Smooth sailing: the search for frictionless travel.

In what is an ever-evolving industry, business travel has seen some pretty significant changes in recent years in our quest for seamless journeys.

By
Matt Walton
February 1, 2024
 • 
8 Min
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Matt Walton
Marketing Executive

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In what is an ever-evolving industry, business travel has seen some pretty significant changes in recent years in our quest for seamless journeys.

The post-pandemic calming of the waters spring boarded a thirst for increased value and improved service, driven by the combined might of an industry rich in experienced people and innovative technology.

As such, the days of frustrating delays and inconveniences that dogged the 2022 travel experience have subsided. The industry has taken massive strides forward, but how have frictions eased?

Looking back.

Taking you back to 2022, you might've experienced a few of these examples. If you were travelling by air, your taxi to the airport might not turn up because there weren't enough drivers available. When you got to the airport, there weren't enough checking staff, security staff or border police, causing further delays. And when you finally reached airside, there weren't enough staff to facilitate a smooth boarding experience.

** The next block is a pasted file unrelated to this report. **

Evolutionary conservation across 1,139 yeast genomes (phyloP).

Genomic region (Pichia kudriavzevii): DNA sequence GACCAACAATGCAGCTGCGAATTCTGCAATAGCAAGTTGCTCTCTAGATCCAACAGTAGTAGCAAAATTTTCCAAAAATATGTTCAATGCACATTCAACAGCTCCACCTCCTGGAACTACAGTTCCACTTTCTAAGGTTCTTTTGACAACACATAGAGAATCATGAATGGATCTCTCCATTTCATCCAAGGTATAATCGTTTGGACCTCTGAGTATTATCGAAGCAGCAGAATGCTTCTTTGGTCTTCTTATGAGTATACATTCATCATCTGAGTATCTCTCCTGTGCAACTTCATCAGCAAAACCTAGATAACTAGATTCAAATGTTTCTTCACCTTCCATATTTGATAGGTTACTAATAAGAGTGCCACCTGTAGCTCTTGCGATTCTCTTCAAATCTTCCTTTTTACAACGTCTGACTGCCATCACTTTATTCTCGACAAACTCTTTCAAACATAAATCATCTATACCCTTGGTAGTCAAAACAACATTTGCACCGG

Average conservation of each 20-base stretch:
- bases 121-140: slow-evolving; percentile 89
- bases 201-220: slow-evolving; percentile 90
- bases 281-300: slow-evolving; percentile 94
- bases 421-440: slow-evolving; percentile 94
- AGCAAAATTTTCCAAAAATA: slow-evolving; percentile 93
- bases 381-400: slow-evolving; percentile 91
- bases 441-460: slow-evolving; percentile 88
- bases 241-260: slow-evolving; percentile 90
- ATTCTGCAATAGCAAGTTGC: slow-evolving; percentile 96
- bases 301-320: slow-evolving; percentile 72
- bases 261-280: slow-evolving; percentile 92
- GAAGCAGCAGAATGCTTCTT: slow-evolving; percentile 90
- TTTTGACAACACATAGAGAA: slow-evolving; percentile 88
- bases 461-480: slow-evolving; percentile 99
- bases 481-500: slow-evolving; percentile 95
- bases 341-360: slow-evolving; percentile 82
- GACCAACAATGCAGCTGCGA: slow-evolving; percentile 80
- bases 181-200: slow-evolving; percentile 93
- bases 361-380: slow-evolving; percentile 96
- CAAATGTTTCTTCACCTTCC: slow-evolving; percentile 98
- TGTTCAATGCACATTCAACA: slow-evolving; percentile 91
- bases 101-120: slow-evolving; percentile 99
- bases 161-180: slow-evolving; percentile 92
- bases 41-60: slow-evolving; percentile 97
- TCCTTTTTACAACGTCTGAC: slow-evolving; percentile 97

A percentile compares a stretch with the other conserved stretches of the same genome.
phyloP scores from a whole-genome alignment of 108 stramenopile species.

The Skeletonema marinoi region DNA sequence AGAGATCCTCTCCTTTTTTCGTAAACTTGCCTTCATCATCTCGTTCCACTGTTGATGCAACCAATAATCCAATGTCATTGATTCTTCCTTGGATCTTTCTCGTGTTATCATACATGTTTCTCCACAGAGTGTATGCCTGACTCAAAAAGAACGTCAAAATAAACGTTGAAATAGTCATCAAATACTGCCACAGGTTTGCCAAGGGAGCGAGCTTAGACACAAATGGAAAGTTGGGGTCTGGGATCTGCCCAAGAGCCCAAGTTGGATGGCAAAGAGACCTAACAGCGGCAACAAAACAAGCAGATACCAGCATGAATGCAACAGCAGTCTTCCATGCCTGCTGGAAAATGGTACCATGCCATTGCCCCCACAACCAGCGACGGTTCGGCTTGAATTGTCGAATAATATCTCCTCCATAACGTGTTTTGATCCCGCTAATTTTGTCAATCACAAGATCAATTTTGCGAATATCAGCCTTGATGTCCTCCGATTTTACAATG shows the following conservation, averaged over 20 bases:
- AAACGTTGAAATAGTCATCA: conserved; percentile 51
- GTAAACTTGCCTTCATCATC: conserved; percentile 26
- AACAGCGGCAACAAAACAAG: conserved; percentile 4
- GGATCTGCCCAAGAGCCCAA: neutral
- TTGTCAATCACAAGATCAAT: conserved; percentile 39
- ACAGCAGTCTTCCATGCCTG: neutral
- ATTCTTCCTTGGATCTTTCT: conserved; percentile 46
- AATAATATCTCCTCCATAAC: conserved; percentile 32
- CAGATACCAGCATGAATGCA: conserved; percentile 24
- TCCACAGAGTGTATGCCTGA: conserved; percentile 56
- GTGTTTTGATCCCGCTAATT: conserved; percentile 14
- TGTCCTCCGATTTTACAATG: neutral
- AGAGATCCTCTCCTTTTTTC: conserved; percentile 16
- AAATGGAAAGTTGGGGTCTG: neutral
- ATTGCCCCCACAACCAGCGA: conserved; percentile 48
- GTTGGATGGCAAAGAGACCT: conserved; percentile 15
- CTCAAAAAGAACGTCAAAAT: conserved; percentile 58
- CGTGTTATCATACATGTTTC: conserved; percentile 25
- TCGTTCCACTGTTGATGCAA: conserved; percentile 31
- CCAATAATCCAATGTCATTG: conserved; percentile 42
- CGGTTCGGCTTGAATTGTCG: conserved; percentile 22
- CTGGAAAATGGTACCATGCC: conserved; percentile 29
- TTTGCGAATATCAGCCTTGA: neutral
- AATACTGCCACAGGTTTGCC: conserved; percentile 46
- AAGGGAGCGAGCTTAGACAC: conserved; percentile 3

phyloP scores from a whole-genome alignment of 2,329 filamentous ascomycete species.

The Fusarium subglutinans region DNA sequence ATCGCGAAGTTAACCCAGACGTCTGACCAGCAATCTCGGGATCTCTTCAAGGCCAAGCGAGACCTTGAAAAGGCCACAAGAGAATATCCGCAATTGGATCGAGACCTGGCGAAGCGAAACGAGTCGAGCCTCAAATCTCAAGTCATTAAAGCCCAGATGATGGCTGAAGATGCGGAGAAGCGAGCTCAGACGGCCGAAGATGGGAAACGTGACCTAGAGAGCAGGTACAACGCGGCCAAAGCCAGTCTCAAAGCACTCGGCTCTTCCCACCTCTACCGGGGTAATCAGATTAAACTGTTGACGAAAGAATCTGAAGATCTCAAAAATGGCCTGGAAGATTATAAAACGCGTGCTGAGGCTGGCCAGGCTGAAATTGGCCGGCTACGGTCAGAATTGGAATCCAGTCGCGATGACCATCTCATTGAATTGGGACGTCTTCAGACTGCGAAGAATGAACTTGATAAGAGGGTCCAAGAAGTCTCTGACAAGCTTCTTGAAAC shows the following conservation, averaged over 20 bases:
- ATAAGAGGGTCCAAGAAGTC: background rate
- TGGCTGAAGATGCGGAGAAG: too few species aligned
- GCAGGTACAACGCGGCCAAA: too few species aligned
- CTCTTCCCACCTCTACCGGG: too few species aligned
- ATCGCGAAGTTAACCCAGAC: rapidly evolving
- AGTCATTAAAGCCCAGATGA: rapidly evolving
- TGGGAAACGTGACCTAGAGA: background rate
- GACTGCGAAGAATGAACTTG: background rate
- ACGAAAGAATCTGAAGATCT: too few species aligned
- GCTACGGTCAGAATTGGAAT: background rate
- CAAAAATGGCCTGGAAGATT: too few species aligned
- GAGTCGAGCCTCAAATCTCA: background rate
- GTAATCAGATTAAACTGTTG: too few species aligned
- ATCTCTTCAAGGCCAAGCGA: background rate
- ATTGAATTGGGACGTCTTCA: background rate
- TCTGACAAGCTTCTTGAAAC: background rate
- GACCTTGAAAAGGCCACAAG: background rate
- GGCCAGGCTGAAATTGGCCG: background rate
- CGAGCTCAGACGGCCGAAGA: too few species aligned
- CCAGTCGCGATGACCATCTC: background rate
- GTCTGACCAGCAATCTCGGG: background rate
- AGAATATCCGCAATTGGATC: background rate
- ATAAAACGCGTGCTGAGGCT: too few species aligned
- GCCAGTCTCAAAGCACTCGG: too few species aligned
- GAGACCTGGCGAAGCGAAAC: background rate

Hotels had their share of disruptions too. Checking in and out became a test of patience due to understaffing, and dining experiences varied depending on whether a restaurant was fully or partially open.

Travel by road also became a sustainable-goal-busting transport alternative to rail as strike action disrupted plans.

Taken individually, these experiences were annoying enough, with each individual component of travel witnessing localised impacts that have caused friction. Collectively these issues risked eroding traveller confidence and reducing the seismic value of business travel and meeting.

Some may have even begun to accept these frustrations as the 'new normal', but their negative energy acted as a spring board for positive change.

Yearning for tech.